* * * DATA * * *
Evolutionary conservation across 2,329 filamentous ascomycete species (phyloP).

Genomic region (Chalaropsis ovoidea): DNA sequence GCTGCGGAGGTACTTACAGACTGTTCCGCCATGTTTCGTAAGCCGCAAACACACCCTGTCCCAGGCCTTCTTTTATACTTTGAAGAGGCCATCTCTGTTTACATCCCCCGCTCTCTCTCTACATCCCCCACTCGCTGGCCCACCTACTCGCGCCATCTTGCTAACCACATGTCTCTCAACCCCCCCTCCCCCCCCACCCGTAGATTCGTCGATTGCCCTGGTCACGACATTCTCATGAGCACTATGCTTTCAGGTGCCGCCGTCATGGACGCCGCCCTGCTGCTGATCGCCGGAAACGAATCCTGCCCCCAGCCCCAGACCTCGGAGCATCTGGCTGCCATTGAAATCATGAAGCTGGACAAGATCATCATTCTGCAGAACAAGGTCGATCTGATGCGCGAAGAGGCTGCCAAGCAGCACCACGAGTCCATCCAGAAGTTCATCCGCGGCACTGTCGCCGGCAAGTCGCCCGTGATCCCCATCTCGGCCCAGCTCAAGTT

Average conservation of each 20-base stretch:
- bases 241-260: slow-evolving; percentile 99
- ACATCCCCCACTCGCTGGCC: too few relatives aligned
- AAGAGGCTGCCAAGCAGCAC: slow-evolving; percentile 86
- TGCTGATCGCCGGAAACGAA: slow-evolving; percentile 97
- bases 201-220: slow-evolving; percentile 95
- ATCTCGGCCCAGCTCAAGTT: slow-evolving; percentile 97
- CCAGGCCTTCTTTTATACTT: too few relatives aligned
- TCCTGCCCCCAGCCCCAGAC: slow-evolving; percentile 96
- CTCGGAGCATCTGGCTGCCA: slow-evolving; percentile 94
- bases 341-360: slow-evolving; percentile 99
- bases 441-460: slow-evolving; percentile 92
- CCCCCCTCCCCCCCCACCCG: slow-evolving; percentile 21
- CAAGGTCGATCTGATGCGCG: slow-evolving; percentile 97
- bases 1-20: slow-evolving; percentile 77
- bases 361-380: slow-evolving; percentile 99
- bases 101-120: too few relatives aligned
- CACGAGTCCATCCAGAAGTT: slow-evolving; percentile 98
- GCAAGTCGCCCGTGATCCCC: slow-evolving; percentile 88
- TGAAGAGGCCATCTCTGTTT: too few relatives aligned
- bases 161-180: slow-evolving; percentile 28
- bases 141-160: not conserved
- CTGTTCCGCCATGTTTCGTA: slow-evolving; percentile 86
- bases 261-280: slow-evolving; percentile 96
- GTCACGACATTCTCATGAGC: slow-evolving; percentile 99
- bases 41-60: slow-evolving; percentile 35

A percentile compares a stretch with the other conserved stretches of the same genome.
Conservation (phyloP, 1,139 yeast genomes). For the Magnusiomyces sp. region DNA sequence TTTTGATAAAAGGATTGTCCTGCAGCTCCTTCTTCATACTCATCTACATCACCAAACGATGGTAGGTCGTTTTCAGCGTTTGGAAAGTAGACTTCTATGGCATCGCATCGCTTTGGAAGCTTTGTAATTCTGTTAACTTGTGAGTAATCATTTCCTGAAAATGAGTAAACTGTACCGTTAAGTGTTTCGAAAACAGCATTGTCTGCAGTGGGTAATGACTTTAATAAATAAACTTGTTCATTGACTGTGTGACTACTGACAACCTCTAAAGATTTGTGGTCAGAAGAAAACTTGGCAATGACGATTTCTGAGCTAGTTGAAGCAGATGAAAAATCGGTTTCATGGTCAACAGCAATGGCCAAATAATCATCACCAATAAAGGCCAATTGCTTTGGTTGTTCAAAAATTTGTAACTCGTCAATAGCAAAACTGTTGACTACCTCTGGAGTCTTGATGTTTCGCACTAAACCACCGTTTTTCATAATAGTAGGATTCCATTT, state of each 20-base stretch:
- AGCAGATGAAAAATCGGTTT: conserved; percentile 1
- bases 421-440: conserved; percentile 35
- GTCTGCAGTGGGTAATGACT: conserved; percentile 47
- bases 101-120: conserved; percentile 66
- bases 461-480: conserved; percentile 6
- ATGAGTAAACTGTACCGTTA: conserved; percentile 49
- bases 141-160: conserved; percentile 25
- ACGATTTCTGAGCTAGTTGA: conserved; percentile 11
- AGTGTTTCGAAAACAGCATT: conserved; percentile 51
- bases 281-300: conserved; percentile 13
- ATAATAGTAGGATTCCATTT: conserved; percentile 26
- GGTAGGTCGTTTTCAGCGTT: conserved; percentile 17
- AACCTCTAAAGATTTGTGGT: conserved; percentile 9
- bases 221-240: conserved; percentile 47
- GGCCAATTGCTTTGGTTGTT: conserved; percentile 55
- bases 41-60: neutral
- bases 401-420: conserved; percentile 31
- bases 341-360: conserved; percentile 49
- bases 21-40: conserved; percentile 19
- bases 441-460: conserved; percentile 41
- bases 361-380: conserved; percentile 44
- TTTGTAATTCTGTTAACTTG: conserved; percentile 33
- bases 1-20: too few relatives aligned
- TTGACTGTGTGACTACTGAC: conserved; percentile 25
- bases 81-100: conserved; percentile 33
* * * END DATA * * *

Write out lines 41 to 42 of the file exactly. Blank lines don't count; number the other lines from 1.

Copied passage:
- ATAATAGTAGGATTCCATTT: conserved; percentile 26
- GGTAGGTCGTTTTCAGCGTT: conserved; percentile 17